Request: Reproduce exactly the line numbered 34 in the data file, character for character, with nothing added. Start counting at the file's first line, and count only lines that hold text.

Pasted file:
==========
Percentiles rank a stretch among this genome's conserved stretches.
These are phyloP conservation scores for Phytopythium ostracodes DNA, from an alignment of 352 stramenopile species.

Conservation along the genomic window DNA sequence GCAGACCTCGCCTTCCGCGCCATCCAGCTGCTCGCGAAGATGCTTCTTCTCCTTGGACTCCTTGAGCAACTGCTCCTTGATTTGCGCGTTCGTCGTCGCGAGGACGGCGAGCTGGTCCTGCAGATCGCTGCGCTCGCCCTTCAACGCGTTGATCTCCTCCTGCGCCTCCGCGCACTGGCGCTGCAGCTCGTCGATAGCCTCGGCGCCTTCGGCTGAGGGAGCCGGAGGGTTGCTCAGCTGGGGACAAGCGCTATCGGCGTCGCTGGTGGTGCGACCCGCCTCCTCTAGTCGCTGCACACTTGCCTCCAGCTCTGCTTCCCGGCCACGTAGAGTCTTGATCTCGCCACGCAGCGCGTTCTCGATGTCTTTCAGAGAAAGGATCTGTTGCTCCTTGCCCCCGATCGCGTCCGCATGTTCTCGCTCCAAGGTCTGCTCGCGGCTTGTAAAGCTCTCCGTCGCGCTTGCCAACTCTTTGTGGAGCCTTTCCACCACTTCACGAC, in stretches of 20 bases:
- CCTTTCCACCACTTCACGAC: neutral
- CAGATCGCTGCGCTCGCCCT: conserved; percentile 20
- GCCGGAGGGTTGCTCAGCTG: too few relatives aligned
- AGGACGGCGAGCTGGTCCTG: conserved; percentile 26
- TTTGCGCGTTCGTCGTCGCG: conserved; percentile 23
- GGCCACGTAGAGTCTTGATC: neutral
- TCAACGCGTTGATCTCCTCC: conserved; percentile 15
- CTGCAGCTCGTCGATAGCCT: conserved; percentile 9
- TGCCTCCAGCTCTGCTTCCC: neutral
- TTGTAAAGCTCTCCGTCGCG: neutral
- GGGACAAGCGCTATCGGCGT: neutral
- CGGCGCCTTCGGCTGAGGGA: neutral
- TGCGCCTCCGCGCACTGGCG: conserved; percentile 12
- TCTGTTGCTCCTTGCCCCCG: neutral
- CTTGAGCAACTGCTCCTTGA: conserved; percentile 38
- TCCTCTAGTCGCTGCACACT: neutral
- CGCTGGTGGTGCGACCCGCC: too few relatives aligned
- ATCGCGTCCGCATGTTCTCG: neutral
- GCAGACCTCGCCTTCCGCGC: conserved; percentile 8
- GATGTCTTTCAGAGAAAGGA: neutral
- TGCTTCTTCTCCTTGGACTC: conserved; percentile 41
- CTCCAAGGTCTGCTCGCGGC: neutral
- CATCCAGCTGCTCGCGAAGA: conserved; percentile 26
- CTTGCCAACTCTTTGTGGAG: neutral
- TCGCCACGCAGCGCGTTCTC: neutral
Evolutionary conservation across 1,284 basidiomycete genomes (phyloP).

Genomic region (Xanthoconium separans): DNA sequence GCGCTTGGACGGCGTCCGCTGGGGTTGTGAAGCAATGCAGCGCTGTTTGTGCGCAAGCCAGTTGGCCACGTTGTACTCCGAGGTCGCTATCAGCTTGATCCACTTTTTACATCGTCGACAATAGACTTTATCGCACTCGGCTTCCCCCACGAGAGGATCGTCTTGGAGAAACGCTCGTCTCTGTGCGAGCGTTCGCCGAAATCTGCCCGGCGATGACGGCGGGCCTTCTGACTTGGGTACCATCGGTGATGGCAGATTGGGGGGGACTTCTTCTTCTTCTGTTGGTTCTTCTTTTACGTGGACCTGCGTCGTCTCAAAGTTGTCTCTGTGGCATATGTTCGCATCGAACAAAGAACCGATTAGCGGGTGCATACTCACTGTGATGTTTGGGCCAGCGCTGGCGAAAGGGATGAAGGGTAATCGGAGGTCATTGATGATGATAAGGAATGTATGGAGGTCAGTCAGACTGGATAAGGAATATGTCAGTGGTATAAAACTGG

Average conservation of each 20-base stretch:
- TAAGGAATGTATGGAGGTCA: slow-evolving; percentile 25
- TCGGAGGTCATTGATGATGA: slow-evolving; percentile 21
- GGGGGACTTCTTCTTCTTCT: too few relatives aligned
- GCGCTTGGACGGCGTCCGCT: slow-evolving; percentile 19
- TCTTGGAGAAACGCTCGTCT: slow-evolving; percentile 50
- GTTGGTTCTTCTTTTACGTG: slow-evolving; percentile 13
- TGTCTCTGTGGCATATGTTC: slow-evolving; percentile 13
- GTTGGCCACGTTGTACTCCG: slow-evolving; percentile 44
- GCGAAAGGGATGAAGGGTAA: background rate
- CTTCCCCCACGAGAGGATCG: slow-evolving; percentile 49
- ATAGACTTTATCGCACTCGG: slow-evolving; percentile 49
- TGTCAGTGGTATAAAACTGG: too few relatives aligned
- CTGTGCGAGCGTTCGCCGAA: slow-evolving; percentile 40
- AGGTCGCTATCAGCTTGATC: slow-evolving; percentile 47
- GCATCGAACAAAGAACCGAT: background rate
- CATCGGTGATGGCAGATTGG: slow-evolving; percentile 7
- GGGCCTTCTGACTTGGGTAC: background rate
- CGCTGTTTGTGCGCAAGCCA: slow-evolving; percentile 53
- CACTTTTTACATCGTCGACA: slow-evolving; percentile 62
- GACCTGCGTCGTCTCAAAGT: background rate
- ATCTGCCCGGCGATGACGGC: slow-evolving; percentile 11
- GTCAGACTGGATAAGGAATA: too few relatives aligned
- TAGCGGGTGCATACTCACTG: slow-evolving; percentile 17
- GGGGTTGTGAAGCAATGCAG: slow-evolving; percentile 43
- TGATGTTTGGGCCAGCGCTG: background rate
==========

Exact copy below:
- GGGGGACTTCTTCTTCTTCT: too few relatives aligned